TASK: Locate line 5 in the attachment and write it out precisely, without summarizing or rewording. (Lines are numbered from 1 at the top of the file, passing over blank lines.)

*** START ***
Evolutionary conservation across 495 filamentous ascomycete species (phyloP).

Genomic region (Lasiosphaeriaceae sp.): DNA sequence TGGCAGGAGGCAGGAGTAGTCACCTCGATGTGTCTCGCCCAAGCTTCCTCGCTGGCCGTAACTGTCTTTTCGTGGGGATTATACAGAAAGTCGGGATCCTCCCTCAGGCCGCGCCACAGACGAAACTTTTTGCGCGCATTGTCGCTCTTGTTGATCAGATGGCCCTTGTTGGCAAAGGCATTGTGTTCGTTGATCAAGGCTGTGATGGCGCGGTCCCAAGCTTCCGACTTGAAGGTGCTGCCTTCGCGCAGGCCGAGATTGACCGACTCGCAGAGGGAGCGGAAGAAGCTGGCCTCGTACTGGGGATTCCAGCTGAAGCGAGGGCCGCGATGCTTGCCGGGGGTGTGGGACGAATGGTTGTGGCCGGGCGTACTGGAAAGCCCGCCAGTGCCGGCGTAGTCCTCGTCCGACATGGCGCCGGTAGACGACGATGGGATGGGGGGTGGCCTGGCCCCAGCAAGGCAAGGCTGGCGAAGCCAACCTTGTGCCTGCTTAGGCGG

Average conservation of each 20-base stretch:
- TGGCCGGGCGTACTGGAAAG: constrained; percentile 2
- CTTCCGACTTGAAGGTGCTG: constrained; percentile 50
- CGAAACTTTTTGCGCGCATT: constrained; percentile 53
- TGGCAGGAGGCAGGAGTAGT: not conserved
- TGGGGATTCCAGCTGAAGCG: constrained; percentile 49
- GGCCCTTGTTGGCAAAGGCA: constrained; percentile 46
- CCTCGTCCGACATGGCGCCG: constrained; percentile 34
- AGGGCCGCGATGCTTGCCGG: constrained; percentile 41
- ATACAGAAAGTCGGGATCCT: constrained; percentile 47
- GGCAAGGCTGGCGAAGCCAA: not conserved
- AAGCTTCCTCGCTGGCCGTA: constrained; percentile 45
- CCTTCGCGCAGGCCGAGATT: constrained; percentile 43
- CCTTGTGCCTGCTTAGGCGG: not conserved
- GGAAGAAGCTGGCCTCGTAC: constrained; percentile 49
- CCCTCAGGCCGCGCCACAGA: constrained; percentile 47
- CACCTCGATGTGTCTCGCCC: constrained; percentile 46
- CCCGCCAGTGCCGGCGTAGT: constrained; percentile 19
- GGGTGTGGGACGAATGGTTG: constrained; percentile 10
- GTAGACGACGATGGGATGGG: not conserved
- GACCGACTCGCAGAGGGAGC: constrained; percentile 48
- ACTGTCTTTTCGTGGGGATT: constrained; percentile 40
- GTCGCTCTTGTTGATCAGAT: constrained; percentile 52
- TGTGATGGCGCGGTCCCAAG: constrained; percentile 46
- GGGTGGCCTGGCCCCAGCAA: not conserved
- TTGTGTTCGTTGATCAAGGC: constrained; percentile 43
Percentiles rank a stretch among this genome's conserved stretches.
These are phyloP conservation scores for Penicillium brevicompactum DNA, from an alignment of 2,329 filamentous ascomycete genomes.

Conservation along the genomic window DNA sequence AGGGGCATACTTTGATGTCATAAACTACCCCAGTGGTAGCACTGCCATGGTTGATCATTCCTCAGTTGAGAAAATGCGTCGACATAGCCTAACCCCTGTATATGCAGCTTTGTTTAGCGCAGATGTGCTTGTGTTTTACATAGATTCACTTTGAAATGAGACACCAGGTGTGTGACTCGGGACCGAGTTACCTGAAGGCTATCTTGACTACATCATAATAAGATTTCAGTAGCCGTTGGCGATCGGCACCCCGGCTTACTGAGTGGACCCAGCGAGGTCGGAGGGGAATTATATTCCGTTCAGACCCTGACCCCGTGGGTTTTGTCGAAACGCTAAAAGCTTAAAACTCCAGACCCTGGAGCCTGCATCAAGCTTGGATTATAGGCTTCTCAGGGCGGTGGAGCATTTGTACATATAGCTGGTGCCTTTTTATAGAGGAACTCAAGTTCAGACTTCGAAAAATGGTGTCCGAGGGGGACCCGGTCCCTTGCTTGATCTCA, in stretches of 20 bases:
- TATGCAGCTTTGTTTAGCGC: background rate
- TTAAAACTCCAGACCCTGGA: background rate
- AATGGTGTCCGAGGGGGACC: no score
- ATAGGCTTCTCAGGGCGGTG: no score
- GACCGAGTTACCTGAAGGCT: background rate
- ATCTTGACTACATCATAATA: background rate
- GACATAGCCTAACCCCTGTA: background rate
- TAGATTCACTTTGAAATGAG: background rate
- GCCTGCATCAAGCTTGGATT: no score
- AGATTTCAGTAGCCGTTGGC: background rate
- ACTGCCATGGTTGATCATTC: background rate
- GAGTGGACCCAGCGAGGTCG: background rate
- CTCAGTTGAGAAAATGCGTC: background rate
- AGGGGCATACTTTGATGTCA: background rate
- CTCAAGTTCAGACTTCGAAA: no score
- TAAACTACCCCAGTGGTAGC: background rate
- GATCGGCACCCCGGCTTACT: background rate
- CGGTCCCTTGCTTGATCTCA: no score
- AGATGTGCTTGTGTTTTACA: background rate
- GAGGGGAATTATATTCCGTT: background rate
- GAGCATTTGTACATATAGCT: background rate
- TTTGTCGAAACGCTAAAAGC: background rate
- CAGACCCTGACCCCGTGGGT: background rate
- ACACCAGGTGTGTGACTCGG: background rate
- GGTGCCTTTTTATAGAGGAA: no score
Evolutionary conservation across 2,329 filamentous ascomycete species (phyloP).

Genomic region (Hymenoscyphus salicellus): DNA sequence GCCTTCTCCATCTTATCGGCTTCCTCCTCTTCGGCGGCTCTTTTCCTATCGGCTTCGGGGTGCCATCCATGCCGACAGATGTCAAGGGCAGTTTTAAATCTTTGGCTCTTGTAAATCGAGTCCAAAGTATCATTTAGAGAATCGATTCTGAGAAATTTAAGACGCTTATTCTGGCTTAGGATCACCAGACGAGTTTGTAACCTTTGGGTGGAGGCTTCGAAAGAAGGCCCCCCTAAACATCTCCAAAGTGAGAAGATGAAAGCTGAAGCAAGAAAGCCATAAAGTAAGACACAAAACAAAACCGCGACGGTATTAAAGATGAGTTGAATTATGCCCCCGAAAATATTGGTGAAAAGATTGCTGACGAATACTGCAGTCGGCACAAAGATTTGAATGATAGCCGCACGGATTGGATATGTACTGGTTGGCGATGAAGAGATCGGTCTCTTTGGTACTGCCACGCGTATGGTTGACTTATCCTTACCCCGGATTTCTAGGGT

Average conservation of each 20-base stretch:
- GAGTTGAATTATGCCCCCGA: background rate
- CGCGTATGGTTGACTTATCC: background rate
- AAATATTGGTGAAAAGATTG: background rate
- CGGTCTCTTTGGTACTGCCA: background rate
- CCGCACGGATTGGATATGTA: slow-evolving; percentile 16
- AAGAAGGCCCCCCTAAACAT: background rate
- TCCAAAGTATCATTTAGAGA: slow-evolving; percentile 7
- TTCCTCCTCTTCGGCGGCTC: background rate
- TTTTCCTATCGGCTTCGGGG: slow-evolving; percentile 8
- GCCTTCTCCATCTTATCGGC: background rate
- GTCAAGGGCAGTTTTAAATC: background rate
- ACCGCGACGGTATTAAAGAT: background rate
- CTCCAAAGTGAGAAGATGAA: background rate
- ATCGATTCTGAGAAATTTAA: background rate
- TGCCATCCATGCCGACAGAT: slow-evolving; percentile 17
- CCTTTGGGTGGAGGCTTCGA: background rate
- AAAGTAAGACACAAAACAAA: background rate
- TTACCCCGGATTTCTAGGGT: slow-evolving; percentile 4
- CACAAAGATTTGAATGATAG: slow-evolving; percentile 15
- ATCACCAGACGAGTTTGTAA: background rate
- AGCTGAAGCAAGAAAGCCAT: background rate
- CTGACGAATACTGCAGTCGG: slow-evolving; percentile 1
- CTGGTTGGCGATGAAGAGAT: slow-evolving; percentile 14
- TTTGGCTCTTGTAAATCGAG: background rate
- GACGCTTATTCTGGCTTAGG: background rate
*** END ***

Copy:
- CTTCCGACTTGAAGGTGCTG: constrained; percentile 50